October 2, 2008
Complex and complicated issues make for difficult votes; this was never more true than the vote in the U.S. Senate on H.R. 1424, the Emergency Economic Stabilization Act. On October 1, 2008, I voted against the legislation for the very reason that Iíve publicly stated ever since Administration presented its initial proposal to Congress a little over a week ago: After exhaustive research and review of multiple analyses, I remain unconvinced that this legislation adequately protects taxpayers against as yet unknown financial losses. While it is indeed very true that we are facing a severe economic crisis and the cost of inaction is dire, Congress had no time to consider options that may have provided better protection for taxpayers and helped us define the crisis more effectively. Most people donít make monumental decisions that affect their lives or livelihood in less than two weeksí time; Congress shouldnít either. This legislation puts taxpayers in the first position to assume losses of the most toxic assets in our economy, and that is not right.
Indisputably, a serious and real threat faces our financial markets and economy, and it must be dealt with, but this legislation requires the taxpayer to assume the majority of the risk that comes with this buyout. We have begun to see the extremely serious repercussions throughout every aspect of our economy as a result of the credit crunch. For these very reasons, Congress owes it to the people who elected us to get this right. Frankly, we have not spent any time determining if Congress has chosen the best response; there are many well-informed people who argue that we have not.
This complicated issue requires careful evaluation of all the alternatives available, but Congress only addressed one way to face the crisis. And while questions from the public certainly forced needed improvements regarding executive compensation, oversight, accountability and transparency, this measure needed more work, more evaluation and more debate. There may be better ways to address this matter, including an equity position for taxpayers so that shareholders and other financiers of risky behavior take the financial hits first and the taxpayers take losses last. This measure, as passed by the Senate, has the taxpayer purchasing the distressed assets with no real guarantee that the taxpayer will be able to recoup that investment.
One of my greatest concerns is that this bill does not resolve the over-reaching problem of how we reached this point in the first place. What sequence of events happened, and what choices were made that put the financial services industry in this catastrophic state of affairs? There are efforts that Congress needs to undertake to improve our economic posture such as regulatory reform, tax policy reform and simplification of our natin's regulatory structure to retain American businesses here at home. The next Congress is going to have to do more to address this crisis and make significant reforms as to how our capital markets are regulated.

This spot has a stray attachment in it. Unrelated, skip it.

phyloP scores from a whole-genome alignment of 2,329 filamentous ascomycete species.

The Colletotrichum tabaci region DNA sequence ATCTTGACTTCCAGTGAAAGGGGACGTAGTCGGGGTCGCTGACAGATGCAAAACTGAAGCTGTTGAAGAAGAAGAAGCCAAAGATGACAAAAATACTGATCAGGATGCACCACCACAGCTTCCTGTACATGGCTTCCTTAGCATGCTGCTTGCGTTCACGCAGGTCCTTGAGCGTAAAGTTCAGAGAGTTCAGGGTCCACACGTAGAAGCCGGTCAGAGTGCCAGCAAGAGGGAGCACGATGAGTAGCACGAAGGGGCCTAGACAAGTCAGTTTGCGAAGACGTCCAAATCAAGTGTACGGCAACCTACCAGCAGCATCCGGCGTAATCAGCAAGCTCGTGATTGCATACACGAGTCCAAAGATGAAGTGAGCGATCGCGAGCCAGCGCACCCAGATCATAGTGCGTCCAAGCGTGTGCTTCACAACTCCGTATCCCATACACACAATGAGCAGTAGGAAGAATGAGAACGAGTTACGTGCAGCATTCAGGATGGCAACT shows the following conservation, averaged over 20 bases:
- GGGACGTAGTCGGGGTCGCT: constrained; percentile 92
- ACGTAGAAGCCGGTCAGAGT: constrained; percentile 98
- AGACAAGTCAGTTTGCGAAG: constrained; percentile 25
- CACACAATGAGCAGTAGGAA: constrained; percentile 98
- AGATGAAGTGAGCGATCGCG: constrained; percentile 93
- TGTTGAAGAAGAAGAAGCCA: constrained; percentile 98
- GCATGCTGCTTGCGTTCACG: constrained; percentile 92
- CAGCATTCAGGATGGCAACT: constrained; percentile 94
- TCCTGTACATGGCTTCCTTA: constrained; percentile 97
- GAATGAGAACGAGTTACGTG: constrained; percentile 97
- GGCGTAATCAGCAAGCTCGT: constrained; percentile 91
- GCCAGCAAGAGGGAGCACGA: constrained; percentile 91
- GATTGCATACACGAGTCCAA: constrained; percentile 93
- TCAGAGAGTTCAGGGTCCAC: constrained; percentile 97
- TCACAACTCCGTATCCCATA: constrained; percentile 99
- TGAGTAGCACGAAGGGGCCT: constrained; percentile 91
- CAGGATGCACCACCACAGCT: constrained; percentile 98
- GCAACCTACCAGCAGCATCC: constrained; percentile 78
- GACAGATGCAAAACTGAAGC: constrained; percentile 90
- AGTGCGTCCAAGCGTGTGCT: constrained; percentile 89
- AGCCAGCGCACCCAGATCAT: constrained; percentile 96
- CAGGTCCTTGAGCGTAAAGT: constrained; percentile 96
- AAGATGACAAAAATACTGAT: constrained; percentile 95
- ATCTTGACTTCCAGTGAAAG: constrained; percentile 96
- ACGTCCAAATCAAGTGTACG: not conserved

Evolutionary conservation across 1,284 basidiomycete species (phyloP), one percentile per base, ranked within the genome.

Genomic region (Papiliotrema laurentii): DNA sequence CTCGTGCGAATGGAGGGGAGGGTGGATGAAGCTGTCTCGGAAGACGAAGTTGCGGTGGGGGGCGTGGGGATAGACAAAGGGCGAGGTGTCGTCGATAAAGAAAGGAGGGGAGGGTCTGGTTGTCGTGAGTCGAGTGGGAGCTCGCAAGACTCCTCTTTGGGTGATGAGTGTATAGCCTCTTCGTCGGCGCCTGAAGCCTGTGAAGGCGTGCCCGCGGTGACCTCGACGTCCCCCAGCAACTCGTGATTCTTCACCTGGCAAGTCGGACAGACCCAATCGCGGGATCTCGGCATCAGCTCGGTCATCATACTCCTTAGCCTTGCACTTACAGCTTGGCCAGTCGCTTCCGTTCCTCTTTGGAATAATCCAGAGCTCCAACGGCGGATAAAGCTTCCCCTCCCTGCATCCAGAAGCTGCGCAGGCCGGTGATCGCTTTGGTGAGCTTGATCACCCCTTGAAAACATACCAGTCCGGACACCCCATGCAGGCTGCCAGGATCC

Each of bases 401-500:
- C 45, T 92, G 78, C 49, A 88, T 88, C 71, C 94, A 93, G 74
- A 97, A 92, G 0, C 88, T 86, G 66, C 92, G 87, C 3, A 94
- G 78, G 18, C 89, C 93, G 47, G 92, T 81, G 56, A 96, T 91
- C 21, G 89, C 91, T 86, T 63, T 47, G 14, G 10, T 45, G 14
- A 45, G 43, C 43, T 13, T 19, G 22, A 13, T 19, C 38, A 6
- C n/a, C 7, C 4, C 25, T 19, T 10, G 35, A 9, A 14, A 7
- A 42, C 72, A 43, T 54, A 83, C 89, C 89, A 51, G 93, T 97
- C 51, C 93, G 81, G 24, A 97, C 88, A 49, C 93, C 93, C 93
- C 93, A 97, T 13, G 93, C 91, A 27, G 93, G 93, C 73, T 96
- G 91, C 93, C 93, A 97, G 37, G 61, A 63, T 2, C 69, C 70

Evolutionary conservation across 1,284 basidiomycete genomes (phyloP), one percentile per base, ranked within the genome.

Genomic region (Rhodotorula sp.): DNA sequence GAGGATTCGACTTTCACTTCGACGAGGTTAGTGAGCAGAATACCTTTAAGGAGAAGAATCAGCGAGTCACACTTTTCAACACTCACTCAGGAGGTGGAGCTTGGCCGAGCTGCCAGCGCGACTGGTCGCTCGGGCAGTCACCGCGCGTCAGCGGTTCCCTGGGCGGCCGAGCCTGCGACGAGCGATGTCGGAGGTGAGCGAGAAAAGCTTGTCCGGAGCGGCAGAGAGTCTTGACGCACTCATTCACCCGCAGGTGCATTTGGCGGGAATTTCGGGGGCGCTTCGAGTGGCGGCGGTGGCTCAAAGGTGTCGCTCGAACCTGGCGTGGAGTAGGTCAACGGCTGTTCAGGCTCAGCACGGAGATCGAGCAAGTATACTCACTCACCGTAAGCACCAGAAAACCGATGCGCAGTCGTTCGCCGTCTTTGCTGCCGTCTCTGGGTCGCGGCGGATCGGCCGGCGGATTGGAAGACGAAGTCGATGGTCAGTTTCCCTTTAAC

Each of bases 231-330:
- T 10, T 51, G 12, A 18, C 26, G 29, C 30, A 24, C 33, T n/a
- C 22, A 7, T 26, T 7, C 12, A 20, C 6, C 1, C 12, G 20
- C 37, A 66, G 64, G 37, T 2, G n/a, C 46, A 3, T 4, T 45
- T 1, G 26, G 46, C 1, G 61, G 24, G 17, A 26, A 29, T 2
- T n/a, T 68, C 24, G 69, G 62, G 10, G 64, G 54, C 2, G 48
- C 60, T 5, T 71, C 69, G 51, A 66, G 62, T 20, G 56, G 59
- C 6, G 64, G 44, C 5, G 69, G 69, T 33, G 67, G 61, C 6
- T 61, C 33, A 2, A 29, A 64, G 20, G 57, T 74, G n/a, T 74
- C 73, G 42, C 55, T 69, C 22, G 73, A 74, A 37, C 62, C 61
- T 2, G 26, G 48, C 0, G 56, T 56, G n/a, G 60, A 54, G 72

I appreciate the thousands of Idahoans who have contacted my offices, expressing their concerns about this situation over the past few weeks. I took into consideration those voices and also carefully considered concerns expressed by Idaho employers, many who are now starting to experience credit tightening and financial difficulties as the repercussions from this crisis trickle down to our hometowns. Without a doubt, this was one of the most challenging votes that Iíve cast in my time in public office. Complicating matters further, the Senate leadership chose to attach additional provisions onto the legislation that included critical tax relief extensions, county payments and Payment in Lieu of Taxes, all of which affect Idahoans in some way. However, I stand by my vote and offer this word of caution: regardless of the final outcome of this particular legislation, many uncertainties will continue. We are facing tough economic times. We must remain vigilant and be prepared to adjust course in the next session of Congress if we find the economy has not sufficiently improved.
The Emergency Economic Stabilization Act aims to solve the credit crisis, but it does not solve the other problems plaguing our economy--problems that will only begin to recede when we have a stronger job market and growth in key financial sectors. Congress must get to the business of ensuring that solid foundation proactively, in the manner Iíve outlined, so that we donít find ourselves in a cycle of massive taxpayer buyouts of troubled financial systems.